This 'closest and intimate connection' principle laid down in the NAVIERA AMAZONICA Case was correctly adopted by the Indian Supreme Court in ENERCON INDIA LTD v ENERCON GMBH8. In that case, the parties specified London as the venue of the arbitration, but did not specifically mention the seat. They stated that the applicable law shall be the law of India. The parties were German and Indian. The German argued that the seat was London, while the Indian contended that the seat was India. The Supreme Court of India, applying the 'closest and the intimate connection' principle, held that as India had a closer and more intimate connection with the contract, India and not London, was the seat of the arbitration. Their lordships remarked:

"...we are fortified in taking the aforesaid view since all the three laws applicable in arbitration proceedings are Indian laws. The law governing the contract, the law governing the arbitration agreement and the law of arbitration/curial law are all stated to be Indian. In such circumstances, the observation in Naviera Amazonica Peruana S.A. (supra) would become fully applicable,....In the present case, even though the venue of arbitration proceedings has been fixed in London, it cannot be presumed that the parties have intended the seat to be also in London. In an international commercial arbitration, venue can often be different from the seat of arbitration. In such circumstances, the hearing of the arbitration will be conducted at venue fixed by the parties, but this would not bring a change in the seat of the arbitration. This is precisely the ratio in Braes of Dounne, Therefore, in the present case, the seat would remain in India, "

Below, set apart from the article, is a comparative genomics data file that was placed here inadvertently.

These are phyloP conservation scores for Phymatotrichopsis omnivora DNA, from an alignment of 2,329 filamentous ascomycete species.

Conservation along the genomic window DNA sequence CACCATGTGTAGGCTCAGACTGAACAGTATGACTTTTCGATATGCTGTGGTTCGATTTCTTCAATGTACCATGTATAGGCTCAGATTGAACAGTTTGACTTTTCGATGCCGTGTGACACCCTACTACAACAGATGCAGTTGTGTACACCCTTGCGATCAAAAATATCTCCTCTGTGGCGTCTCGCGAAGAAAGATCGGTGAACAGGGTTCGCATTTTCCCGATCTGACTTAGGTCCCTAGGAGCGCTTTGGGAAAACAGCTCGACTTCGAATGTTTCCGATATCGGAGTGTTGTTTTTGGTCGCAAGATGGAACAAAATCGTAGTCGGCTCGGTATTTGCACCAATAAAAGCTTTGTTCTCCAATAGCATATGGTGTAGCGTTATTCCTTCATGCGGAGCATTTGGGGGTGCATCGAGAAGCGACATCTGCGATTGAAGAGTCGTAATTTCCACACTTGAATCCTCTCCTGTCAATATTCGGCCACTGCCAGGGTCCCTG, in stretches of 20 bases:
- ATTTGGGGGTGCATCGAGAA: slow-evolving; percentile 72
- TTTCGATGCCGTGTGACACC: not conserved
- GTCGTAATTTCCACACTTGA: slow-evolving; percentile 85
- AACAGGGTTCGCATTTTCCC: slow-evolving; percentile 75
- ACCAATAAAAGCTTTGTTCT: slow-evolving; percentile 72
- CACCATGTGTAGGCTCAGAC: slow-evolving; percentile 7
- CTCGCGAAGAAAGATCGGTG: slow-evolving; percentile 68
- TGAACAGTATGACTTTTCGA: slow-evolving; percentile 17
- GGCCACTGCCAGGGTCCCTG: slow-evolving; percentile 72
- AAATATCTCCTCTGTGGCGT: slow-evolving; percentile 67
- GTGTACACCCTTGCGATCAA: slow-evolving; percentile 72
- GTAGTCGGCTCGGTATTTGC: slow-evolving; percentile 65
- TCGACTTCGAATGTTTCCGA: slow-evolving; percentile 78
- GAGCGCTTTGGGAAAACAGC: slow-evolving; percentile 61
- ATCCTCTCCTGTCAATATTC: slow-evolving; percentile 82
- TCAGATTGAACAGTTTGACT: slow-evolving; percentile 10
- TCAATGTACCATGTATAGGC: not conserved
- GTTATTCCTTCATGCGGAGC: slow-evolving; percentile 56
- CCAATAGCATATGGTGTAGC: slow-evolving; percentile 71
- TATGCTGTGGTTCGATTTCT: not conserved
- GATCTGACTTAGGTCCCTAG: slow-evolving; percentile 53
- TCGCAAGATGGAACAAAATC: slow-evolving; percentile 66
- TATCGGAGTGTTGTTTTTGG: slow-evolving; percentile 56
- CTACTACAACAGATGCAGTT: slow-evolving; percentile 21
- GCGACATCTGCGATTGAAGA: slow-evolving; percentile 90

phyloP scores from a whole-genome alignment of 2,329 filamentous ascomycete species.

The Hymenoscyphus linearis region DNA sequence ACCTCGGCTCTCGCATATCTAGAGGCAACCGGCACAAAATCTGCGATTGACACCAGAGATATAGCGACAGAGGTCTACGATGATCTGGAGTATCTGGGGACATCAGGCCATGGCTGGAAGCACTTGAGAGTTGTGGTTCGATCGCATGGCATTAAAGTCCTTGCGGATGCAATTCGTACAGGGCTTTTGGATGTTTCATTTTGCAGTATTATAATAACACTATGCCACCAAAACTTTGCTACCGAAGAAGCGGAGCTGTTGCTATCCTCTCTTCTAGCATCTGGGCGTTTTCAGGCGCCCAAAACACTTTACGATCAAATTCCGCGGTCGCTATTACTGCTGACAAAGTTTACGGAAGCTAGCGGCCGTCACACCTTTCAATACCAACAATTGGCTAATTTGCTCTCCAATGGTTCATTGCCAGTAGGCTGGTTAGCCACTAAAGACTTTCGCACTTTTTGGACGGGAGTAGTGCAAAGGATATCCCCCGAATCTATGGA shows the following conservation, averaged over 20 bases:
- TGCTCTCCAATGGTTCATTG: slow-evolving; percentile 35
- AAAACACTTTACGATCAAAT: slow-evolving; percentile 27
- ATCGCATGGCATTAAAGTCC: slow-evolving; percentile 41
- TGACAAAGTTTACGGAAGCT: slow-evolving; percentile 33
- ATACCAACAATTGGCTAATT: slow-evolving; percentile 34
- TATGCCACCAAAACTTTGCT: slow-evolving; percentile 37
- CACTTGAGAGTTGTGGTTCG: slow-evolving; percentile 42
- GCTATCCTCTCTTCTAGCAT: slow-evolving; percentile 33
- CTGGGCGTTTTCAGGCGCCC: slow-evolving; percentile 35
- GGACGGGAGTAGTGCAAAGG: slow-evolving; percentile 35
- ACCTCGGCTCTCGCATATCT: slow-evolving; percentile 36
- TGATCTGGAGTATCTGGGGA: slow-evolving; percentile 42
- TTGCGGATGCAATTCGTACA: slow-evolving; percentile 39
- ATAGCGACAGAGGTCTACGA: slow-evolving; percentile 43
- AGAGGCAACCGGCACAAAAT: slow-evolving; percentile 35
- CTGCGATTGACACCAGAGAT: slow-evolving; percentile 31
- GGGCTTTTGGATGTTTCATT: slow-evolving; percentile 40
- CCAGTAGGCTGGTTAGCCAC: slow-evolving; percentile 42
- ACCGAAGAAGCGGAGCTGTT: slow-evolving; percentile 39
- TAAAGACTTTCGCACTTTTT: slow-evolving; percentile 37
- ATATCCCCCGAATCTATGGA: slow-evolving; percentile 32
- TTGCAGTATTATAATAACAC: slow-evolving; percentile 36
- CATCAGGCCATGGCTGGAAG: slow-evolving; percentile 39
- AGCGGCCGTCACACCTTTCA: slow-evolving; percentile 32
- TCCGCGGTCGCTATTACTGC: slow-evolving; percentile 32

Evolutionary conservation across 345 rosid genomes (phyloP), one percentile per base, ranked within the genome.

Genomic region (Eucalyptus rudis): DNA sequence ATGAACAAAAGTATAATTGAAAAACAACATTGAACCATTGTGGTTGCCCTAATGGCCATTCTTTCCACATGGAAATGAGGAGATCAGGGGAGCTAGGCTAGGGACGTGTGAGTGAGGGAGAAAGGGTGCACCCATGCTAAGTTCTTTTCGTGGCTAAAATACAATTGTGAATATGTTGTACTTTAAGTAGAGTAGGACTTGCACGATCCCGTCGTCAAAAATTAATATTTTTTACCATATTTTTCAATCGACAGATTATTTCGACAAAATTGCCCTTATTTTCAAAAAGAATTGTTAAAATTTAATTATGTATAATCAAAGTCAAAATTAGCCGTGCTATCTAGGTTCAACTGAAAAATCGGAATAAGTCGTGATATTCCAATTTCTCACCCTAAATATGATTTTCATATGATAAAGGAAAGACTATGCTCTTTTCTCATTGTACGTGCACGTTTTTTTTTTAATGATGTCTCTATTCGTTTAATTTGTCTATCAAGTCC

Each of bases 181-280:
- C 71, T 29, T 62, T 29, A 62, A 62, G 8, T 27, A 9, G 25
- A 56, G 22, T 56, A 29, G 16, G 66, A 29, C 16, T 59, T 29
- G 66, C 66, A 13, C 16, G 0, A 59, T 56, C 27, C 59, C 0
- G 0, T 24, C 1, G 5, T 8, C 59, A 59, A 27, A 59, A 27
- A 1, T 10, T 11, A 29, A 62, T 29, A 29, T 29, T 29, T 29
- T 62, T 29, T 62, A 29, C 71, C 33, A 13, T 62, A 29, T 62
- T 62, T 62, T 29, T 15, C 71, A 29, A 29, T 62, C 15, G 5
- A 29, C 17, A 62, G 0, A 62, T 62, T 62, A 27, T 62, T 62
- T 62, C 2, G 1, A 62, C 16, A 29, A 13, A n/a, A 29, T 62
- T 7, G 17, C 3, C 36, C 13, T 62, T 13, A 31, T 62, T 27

In applying the 'closest and intimate principle' and arriving at its conclusion that India was the seat of the arbitration, and not London, the court was persuaded by the fact that the parties chose Indian law as the substantive law of the contract amongst others. The court also noted that everything about the contract, including its performance and eventual enforcement of the award would take place in India and not England. The court noted that apart from being merely the venue, England, had no other connection with the contract.

A Nigerian High Court in ZENITH GLOBAL MERCHANT LIMITED v ZHONGFU INTERNATIONAL INVESTMENT (NIGERIA) FZE & ANOR9 employed the above authorities and applied the 'closest and intimate connection' principle by observing that (in view of the clause set out in this article) the parties to the arbitration agreement are companies duly registered in Nigeria and that the content of the substantive contract was to be performed fully in Nigeria.

The court considered an arbitration agreement that read as follows:

'Any dispute, controversy or claim arising out of or relating to this Agreement, or the breach, termination or invalidity thereof, shall be settled by arbitration in Singapore under the UNCITRAL Arbitration Rules in accordance with the SIAC Procedures for the Administration of International Arbitration in force at the date of this this Agreement. The language to be used in the course of the arbitration shall be English. And the arbitral award shall be final and binding on the parties'.

  1. The court held: '...Nigeria has a closer and more intimate connection to the arbitration than Singapore, and is therefore the seat of the arbitration, while Singapore is no more that the venue of the Arbitration...the preponderance of facts and surrounding circumstances convince me that their intention was to choose Nigeria as the seat of Arbitration' thereby making Nigerian courts the courts with the power to exercise supervisory and support jurisdiction to the arbitral tribunal on matters such as granting of interim and preservative orders, securing the attendance of witnesses, removal of arbitrators and enforcement of the award.


1. Gary Born, 'International Commercial Arbitration' (Kluver Law International, 2nd Ed, 2014), @ p 1537

2. (2006) 2 NWLR (PT.965) 506


4. [2002] SGCA 12 

5. As was considered in the decision under review See Zenith Global v Zhongfu (infra)

6. (1993) AC 334

7. (1988) 1 Lloyd's Rep

8. (2014) 2 SCR 891

9. (2017) 7 CLRN 69 per Akinyemi J

Originally published June 2018.